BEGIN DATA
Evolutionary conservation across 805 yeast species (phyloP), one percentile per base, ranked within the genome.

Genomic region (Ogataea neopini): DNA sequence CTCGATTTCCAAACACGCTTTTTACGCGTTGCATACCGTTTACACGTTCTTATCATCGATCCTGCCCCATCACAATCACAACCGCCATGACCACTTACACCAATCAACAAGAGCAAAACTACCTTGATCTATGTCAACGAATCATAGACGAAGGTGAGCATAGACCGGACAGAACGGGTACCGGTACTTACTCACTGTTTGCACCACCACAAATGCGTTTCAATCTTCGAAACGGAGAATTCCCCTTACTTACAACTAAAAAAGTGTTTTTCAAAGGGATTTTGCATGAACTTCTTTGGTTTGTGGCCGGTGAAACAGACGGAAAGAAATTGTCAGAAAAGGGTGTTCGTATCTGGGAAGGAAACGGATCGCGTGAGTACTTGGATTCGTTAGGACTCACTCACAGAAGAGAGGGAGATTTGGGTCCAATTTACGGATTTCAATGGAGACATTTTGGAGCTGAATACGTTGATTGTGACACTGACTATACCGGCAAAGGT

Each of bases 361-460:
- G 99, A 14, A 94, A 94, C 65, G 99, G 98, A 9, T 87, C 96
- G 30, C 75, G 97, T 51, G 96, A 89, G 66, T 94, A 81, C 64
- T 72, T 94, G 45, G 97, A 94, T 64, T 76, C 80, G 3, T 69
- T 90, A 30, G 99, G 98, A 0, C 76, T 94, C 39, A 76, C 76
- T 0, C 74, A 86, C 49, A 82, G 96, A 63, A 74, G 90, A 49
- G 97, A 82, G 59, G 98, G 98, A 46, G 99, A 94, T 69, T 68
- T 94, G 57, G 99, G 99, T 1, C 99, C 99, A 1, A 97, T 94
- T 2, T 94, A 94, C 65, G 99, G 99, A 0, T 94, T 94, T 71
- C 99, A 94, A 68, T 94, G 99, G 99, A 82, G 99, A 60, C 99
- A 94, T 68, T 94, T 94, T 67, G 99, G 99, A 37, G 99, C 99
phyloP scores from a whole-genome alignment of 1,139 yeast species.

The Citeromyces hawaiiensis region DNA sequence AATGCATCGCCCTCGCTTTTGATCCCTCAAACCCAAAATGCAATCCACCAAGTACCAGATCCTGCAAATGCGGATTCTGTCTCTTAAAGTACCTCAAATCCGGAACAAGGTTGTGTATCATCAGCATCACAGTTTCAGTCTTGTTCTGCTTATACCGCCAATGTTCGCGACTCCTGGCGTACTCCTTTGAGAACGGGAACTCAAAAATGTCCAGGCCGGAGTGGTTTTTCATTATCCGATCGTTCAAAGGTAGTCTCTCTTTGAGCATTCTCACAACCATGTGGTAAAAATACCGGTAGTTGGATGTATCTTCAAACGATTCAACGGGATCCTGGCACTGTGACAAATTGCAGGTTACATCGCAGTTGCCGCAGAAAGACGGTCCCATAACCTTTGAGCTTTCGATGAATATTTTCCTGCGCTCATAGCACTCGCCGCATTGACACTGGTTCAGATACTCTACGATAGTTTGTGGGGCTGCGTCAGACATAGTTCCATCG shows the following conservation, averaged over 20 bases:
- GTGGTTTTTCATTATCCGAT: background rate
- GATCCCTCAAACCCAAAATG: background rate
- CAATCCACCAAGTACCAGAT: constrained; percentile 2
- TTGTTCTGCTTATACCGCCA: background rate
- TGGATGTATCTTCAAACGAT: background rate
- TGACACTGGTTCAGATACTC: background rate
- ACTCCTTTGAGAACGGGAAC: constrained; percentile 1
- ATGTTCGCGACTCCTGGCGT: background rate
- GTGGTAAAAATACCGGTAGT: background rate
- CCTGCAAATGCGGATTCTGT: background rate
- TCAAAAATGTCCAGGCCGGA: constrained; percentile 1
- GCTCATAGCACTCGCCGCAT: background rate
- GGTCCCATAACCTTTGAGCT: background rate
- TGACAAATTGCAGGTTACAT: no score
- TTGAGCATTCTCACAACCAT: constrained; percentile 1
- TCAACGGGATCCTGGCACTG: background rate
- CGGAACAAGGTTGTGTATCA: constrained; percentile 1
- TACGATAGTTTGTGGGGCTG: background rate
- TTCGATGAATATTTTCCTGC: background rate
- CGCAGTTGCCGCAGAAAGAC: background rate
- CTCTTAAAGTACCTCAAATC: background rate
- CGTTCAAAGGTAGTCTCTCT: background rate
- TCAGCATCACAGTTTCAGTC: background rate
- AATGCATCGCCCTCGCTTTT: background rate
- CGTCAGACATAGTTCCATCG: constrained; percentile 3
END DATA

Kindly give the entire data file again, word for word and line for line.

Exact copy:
Evolutionary conservation across 805 yeast species (phyloP), one percentile per base, ranked within the genome.

Genomic region (Ogataea neopini): DNA sequence CTCGATTTCCAAACACGCTTTTTACGCGTTGCATACCGTTTACACGTTCTTATCATCGATCCTGCCCCATCACAATCACAACCGCCATGACCACTTACACCAATCAACAAGAGCAAAACTACCTTGATCTATGTCAACGAATCATAGACGAAGGTGAGCATAGACCGGACAGAACGGGTACCGGTACTTACTCACTGTTTGCACCACCACAAATGCGTTTCAATCTTCGAAACGGAGAATTCCCCTTACTTACAACTAAAAAAGTGTTTTTCAAAGGGATTTTGCATGAACTTCTTTGGTTTGTGGCCGGTGAAACAGACGGAAAGAAATTGTCAGAAAAGGGTGTTCGTATCTGGGAAGGAAACGGATCGCGTGAGTACTTGGATTCGTTAGGACTCACTCACAGAAGAGAGGGAGATTTGGGTCCAATTTACGGATTTCAATGGAGACATTTTGGAGCTGAATACGTTGATTGTGACACTGACTATACCGGCAAAGGT

Each of bases 361-460:
- G 99, A 14, A 94, A 94, C 65, G 99, G 98, A 9, T 87, C 96
- G 30, C 75, G 97, T 51, G 96, A 89, G 66, T 94, A 81, C 64
- T 72, T 94, G 45, G 97, A 94, T 64, T 76, C 80, G 3, T 69
- T 90, A 30, G 99, G 98, A 0, C 76, T 94, C 39, A 76, C 76
- T 0, C 74, A 86, C 49, A 82, G 96, A 63, A 74, G 90, A 49
- G 97, A 82, G 59, G 98, G 98, A 46, G 99, A 94, T 69, T 68
- T 94, G 57, G 99, G 99, T 1, C 99, C 99, A 1, A 97, T 94
- T 2, T 94, A 94, C 65, G 99, G 99, A 0, T 94, T 94, T 71
- C 99, A 94, A 68, T 94, G 99, G 99, A 82, G 99, A 60, C 99
- A 94, T 68, T 94, T 94, T 67, G 99, G 99, A 37, G 99, C 99
phyloP scores from a whole-genome alignment of 1,139 yeast species.

The Citeromyces hawaiiensis region DNA sequence AATGCATCGCCCTCGCTTTTGATCCCTCAAACCCAAAATGCAATCCACCAAGTACCAGATCCTGCAAATGCGGATTCTGTCTCTTAAAGTACCTCAAATCCGGAACAAGGTTGTGTATCATCAGCATCACAGTTTCAGTCTTGTTCTGCTTATACCGCCAATGTTCGCGACTCCTGGCGTACTCCTTTGAGAACGGGAACTCAAAAATGTCCAGGCCGGAGTGGTTTTTCATTATCCGATCGTTCAAAGGTAGTCTCTCTTTGAGCATTCTCACAACCATGTGGTAAAAATACCGGTAGTTGGATGTATCTTCAAACGATTCAACGGGATCCTGGCACTGTGACAAATTGCAGGTTACATCGCAGTTGCCGCAGAAAGACGGTCCCATAACCTTTGAGCTTTCGATGAATATTTTCCTGCGCTCATAGCACTCGCCGCATTGACACTGGTTCAGATACTCTACGATAGTTTGTGGGGCTGCGTCAGACATAGTTCCATCG shows the following conservation, averaged over 20 bases:
- GTGGTTTTTCATTATCCGAT: background rate
- GATCCCTCAAACCCAAAATG: background rate
- CAATCCACCAAGTACCAGAT: constrained; percentile 2
- TTGTTCTGCTTATACCGCCA: background rate
- TGGATGTATCTTCAAACGAT: background rate
- TGACACTGGTTCAGATACTC: background rate
- ACTCCTTTGAGAACGGGAAC: constrained; percentile 1
- ATGTTCGCGACTCCTGGCGT: background rate
- GTGGTAAAAATACCGGTAGT: background rate
- CCTGCAAATGCGGATTCTGT: background rate
- TCAAAAATGTCCAGGCCGGA: constrained; percentile 1
- GCTCATAGCACTCGCCGCAT: background rate
- GGTCCCATAACCTTTGAGCT: background rate
- TGACAAATTGCAGGTTACAT: no score
- TTGAGCATTCTCACAACCAT: constrained; percentile 1
- TCAACGGGATCCTGGCACTG: background rate
- CGGAACAAGGTTGTGTATCA: constrained; percentile 1
- TACGATAGTTTGTGGGGCTG: background rate
- TTCGATGAATATTTTCCTGC: background rate
- CGCAGTTGCCGCAGAAAGAC: background rate
- CTCTTAAAGTACCTCAAATC: background rate
- CGTTCAAAGGTAGTCTCTCT: background rate
- TCAGCATCACAGTTTCAGTC: background rate
- AATGCATCGCCCTCGCTTTT: background rate
- CGTCAGACATAGTTCCATCG: constrained; percentile 3